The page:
I would have guessed that the DNS cache would always win, as the NetBIOS cache always wins.  But no -- HOSTS still beats out the DNS cache.


I hope you'll join me for a seminar but if you can't attend a class then please consider attending another show:

TechMentor New Orleans April 8-12

A terrific show, headed for a great location.  Great sessions and even better speakers make this real deal.  Industry experts like Bill Boswell, Roberta Bragg, Brian Komar and Jeremy Moskowitz (to name but a few) make this a reliably information-packed event.  Even better, it's located this April in the Wonderful Food Capital of America, New Orleans.  Or, if you're just coming to work, work, work, then you'll like the fact that you can take Microsoft certification tests at half price.  Info at

I will be keynoting with my new talk "The .NET Report Card."  .NET will be on the eve of shipping so it'll be very timely.  If you can make it then I surely hope to see you there!

Windows Decisions Chicago May 14-16

Once again TechTarget delivers a Windows 2000/XP/.NET conference with excellent content... free.  Last year's show featured a whole bunch of great speakers on a wide variety of topics and, of course, the price is right, if you qualify.  Visit to apply and we'll see you in Chicago!

Bring Mark to your site to teach

I'm keeping busy doing Windows .NET Server seminars and writing, but I've still got time to visit your firm.  In just two days, I'll make your current NT techies into 2000 and/or .NET techies.  To join the large educational, pharmaceutical, agricultural, aerospace, utility, banking, government, transportation, and other organizations that I've assisted, either take a peek at the course outline at, mail our assistant at, or call her at (757) 426-1431 (only between 9-5 Eastern time, weekdays, please).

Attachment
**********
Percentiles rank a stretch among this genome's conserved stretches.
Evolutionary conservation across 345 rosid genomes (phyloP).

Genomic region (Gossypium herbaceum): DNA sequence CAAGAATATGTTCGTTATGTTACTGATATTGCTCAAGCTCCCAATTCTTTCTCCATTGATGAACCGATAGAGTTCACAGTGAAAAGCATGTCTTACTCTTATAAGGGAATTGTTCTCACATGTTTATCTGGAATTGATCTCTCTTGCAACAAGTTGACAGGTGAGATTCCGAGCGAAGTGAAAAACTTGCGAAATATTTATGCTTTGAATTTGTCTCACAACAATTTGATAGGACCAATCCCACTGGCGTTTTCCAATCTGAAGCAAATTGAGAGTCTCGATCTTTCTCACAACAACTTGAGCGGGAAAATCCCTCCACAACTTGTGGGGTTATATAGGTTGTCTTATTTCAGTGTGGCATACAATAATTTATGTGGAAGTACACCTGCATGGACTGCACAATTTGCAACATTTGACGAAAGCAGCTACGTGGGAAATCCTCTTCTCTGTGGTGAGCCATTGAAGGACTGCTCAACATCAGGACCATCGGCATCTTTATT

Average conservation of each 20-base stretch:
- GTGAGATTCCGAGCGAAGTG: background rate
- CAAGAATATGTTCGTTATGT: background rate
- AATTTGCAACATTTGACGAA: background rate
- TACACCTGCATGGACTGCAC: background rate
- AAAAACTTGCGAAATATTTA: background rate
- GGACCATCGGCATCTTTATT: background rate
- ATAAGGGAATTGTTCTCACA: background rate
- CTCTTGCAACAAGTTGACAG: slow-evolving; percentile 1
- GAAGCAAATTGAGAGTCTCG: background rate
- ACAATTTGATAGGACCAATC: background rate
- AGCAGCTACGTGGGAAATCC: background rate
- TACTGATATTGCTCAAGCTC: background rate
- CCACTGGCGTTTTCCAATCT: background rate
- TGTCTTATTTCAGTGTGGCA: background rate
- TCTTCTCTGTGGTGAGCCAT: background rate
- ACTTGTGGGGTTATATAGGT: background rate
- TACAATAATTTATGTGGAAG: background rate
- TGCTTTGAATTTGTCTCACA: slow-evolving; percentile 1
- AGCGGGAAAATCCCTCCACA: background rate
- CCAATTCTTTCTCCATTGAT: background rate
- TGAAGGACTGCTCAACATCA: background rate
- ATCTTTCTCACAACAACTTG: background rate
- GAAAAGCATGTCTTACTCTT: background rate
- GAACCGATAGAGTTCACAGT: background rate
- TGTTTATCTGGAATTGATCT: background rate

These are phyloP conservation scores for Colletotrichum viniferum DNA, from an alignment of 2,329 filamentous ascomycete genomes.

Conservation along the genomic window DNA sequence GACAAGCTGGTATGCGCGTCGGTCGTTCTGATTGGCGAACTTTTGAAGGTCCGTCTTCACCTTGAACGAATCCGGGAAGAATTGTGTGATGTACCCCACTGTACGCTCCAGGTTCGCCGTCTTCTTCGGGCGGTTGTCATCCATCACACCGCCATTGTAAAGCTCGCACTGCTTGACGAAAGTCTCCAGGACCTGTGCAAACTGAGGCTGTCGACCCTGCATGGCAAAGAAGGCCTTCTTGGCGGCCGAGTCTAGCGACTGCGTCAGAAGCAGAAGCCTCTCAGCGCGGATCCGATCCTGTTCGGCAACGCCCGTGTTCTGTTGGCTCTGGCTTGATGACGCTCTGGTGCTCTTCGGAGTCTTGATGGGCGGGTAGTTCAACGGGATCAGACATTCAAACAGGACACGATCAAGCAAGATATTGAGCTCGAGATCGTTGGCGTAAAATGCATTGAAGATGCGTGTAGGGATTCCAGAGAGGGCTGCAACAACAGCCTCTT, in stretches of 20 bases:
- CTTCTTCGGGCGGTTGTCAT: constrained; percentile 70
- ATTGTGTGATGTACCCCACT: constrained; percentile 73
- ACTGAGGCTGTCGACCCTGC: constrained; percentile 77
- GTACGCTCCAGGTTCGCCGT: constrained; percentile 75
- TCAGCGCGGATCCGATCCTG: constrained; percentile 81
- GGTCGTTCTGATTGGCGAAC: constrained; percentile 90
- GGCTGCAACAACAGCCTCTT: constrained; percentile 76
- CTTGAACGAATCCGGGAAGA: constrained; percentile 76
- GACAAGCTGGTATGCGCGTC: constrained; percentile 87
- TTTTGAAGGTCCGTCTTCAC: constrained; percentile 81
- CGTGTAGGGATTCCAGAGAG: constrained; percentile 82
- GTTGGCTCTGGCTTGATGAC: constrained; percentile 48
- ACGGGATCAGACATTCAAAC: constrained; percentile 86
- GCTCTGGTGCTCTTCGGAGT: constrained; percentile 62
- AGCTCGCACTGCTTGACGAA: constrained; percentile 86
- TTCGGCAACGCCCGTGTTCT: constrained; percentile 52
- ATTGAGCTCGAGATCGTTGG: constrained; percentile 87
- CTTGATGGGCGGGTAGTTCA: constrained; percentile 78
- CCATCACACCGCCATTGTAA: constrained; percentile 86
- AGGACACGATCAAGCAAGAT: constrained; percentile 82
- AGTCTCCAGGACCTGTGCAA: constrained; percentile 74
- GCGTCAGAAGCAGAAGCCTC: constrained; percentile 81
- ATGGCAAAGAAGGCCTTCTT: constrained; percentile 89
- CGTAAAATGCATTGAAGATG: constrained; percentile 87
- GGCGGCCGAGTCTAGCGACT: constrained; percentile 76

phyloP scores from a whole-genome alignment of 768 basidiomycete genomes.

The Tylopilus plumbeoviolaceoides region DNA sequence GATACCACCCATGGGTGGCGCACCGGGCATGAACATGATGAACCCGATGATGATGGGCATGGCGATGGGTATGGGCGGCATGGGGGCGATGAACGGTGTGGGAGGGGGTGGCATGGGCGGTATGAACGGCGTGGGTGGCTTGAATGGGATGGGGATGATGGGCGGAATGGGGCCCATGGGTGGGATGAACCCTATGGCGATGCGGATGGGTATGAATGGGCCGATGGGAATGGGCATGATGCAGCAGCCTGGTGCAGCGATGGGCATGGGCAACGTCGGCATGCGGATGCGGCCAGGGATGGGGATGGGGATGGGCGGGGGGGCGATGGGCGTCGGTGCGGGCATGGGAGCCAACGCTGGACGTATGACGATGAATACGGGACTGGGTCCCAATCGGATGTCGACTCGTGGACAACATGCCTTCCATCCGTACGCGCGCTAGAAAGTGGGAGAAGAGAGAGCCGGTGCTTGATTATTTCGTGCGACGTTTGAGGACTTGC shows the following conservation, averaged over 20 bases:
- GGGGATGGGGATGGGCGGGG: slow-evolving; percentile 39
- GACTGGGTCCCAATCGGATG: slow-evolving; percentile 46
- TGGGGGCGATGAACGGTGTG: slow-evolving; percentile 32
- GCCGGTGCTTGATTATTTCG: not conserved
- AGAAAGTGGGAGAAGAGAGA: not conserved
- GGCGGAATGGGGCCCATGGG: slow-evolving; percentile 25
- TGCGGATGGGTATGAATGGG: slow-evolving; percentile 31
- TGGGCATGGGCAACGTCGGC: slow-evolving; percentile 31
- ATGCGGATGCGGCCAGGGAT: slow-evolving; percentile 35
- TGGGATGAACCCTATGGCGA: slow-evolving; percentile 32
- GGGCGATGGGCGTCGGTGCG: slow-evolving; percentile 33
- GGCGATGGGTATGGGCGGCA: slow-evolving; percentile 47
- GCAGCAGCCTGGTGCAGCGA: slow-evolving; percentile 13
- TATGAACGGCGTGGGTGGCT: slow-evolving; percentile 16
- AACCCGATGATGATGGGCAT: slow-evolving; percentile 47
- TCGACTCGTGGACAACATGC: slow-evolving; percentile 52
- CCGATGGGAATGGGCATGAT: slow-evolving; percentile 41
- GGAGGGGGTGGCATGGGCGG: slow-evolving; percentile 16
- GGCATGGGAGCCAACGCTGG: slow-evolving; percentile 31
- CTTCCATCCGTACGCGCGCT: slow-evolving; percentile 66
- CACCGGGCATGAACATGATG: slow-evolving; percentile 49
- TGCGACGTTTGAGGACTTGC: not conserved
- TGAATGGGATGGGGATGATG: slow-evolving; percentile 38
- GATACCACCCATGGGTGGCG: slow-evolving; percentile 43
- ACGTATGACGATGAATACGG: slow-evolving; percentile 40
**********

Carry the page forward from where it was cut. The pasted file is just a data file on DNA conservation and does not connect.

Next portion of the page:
Until Next Month...

Have a quiet and safe month.  The holidays are soon upon us, but after New Year's I'm hoping that the economy will finally get back on track.   

Please share this newsletter; I'd like very much to expand this newsletter into a useful source of NT/2000/.NET Server/XP information.  Please forward it to any associates who might find it helpful, and accept my thanks.  We are now at over 21,000 subscribers and I hope to use this to get information to every single Mastering XP, NT and 2000 Server reader. Thanks for letting me visit with you, and take care -- the economy's coming back soon, I'm sure of it!  Many, many thanks to the readers who have mailed me to offer suggestions, errata, and those kind reviews.  As always, I'm at and please join us at the Forum with technical questions at

To subscribe, visit To change e-mail, format, etc., link to  To unsubscribe, link to Visit the Archives at Please do NOT reply to this mail; for comments, please link to

All contents copyright 2002 Mark Minasi. You are encouraged to quote this material, SO LONG as you include this entire document; thanks.